After racial slurs were used in the chat of UNIQUE’s Zoom talent show Dec. 3, sophomore child development major Kameya Turner said that Sacramento State is beginning to become desensitized toward the issues its Black students face.
“What I’ve noticed when it comes to these incidents, there’s not really a valid response or action being taken, we’re allowing this to become normal,” said Turner, activities coordinator for Sac State’s Black Student Union.
Turner said that she knows racism can’t be erased overnight but she feels oftentimes that nothing is done to combat racism when it comes up.
“I know it’s going to take a minute for the campus to be anti-racist, but what are we doing in the meantime?” Turner asked.
The racial slurs and racist comments in the talent show chat were sent as the judges were on the brink of deciding a winner, according to judge for the talent show and environmental studies major Jasmine Owens.
The Zoom participants that posted the racial slurs went by the usernames “David Winley” and “Mike Nicholas.”
Owens said it was the comment made about the death of George Floyd that upset her even more than the first comment that included the use of anti-black slurs.
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“It wasn’t even the first comment, I feel like I hear that all the time, but to hear that about George Floyd, that really hit something deep in me,” Owens said.
A few viewers left the stream once they saw the racial slurs in the chat. Owens said at the least, she wanted the comments to be acknowledged by UNIQUE at the end of the talent show for the people remaining in the Zoom event.
“When something like that happens, especially if it causes a certain number of people to leave the show, it needs to be acknowledged,” Owens said. “That’s insulting a lot of people.”
Owens said that she wants there to be a conversation about how events like this can be addressed and what steps need to be taken in order to prevent situations like this in the future.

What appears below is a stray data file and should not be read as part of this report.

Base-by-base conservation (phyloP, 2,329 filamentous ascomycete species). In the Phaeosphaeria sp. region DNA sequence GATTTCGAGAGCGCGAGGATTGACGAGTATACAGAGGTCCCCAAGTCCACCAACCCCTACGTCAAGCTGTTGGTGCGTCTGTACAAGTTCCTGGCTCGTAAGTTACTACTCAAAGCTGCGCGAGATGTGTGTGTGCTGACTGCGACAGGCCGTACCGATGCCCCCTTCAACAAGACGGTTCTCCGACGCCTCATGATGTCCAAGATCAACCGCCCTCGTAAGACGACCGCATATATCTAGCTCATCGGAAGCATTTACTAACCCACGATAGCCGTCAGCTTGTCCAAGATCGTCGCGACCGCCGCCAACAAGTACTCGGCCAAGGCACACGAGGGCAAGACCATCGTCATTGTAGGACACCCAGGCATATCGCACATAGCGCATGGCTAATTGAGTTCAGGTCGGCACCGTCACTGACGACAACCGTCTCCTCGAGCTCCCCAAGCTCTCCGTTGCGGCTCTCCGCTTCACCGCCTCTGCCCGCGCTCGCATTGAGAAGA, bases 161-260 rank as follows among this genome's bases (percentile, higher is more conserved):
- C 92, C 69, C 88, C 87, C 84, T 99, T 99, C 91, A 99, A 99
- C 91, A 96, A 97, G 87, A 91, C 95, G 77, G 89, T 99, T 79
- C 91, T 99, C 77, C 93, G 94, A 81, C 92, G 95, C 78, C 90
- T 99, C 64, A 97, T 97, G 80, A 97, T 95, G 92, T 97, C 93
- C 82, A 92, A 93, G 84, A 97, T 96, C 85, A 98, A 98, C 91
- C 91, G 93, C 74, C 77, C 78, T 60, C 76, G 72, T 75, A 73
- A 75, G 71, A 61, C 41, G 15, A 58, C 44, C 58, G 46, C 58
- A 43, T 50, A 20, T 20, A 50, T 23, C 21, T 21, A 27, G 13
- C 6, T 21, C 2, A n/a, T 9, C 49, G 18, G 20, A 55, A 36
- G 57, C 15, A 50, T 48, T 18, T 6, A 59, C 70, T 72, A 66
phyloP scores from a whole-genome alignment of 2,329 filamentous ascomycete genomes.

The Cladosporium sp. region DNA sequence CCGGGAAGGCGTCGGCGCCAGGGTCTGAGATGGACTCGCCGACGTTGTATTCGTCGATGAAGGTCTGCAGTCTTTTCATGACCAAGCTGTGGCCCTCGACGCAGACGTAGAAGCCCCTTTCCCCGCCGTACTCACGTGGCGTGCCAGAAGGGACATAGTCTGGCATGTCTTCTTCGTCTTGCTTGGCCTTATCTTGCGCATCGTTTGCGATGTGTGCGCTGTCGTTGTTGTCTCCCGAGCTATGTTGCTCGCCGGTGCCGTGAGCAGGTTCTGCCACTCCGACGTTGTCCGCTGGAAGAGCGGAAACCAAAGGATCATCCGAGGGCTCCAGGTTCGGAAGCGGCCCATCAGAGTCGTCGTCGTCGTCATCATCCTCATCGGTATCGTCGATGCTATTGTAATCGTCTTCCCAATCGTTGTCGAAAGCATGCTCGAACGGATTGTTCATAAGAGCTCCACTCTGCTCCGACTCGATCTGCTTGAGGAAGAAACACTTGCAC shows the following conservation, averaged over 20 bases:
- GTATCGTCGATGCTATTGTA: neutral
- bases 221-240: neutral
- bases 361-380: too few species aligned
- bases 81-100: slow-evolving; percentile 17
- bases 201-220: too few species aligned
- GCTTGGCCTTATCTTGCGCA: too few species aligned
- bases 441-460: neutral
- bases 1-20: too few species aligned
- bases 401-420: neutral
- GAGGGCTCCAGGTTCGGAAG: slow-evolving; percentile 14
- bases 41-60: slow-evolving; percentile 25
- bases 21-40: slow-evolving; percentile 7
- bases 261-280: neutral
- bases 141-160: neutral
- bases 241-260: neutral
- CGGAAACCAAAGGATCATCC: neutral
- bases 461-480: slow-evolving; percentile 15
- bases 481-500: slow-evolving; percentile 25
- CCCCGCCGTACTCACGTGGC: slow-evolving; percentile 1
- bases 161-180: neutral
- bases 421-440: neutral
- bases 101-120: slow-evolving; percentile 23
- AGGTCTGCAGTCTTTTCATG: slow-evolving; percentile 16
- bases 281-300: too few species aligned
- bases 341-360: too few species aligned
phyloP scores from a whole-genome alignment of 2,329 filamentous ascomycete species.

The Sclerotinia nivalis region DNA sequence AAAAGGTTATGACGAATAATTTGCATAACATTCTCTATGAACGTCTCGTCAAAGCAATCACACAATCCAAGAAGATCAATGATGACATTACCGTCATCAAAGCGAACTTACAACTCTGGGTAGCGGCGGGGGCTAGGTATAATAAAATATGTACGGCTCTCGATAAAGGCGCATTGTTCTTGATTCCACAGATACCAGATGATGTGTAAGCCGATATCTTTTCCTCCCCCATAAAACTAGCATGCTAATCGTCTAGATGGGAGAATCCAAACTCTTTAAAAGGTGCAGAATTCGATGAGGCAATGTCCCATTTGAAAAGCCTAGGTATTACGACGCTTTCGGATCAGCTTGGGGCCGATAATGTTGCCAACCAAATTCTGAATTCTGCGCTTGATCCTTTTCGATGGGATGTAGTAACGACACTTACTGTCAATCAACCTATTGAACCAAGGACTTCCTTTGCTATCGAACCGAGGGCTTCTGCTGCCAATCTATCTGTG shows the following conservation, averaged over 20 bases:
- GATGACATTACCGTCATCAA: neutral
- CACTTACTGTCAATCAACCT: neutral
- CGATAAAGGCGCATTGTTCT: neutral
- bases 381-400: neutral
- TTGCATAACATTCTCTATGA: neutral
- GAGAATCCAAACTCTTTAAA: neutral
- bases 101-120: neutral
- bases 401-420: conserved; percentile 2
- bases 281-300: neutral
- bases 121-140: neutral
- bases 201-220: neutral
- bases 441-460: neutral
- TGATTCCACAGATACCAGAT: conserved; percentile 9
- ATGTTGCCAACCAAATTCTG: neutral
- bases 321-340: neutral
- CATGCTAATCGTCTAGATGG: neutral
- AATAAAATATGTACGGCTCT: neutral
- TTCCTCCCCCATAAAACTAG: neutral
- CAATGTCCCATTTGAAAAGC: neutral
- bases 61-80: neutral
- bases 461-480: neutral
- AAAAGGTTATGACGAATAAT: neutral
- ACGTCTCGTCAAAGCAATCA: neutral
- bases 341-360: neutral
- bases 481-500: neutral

Brian Blomster, director of news and communications for Sac State said in a statement to The State Hornet that the university’s Information Resources and Technology department investigated the incident and came to the conclusion that the offensive remarks were not local users and could not be associated with Sac State.
Senior biology major Elijah Mitchell said he is skeptical of Sac State’s investigation because they have a poor track record when it comes to dealing with acts of racism.
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Mitchell also said that regardless of if the users who left the racist comments were Sac State students, he wants to see more from administration and is upset that President Nelsen has not yet addressed the situation in an email.
“I have no faith in the ability of our institution to be that moral compass,” Mitchell said.
Black Student Union president Tamia Grady expressed similar thoughts about Sac State administration not doing enough regarding the investigation. Grady also said that she doesn’t believe they put their full effort into the investigation.
“If it was something they felt strong about, something definitely would’ve been done about it,” Grady said.
Hakeem Croom, programs coordinator for the Martin Luther King Jr. Center at Sac State, described the Zoom incident as an example of retraumatization.
“It’s peeling back scabs and wounds that we already have, we’re literally coming off of the [Tim Ford] situation, and then we have stuff going on in the theatre department with the ‘BE FREE MOVEMENT’ and it’s just reaggravating and causing hurt and harm,” Croom said.
In May, a video of Sac State economics professor Tim Ford and his wife, Crystal Ford, went viral after it showed Crystal saying racial slurs at their neighbors.
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Croom said that there is a lot that needs to be done on the faculty side to create an inclusive and equitable environment for Black students and that Sac State is several years away from getting that environment to where it needs to be.
Croom also said that people often assume that faculty and staff at Sac State have a certain level of understanding and compassion towards issues of racism, but that many of them do not.
“They’re just people with Ph.D.s that are smart, they don’t know how to empathize or know what a microaggression looks like,” Crooms said. “There are thousands of people in faculty and staff with varying levels of knowledge in this area and so now we have to work to bring everybody to a shared understanding of what diversity is, what inclusion is and what anti-racism is.”
Owens expressed she was not happy with how the talent show ended. She felt like the coordinators of the event should have addressed the comments in the chat when they noticed it, but instead it felt like it was swept under the rug.
After the talent show, Owens said that the UNIQUE group chat discussed the racist comments but a few of her peers felt like they shouldn’t give any attention to the situation or pay the comments any mind.
“We don’t have to give energy to our oppressors but the discriminated deserve the ability to hold accountability,” Owens said. “This just isn’t sitting right with me.”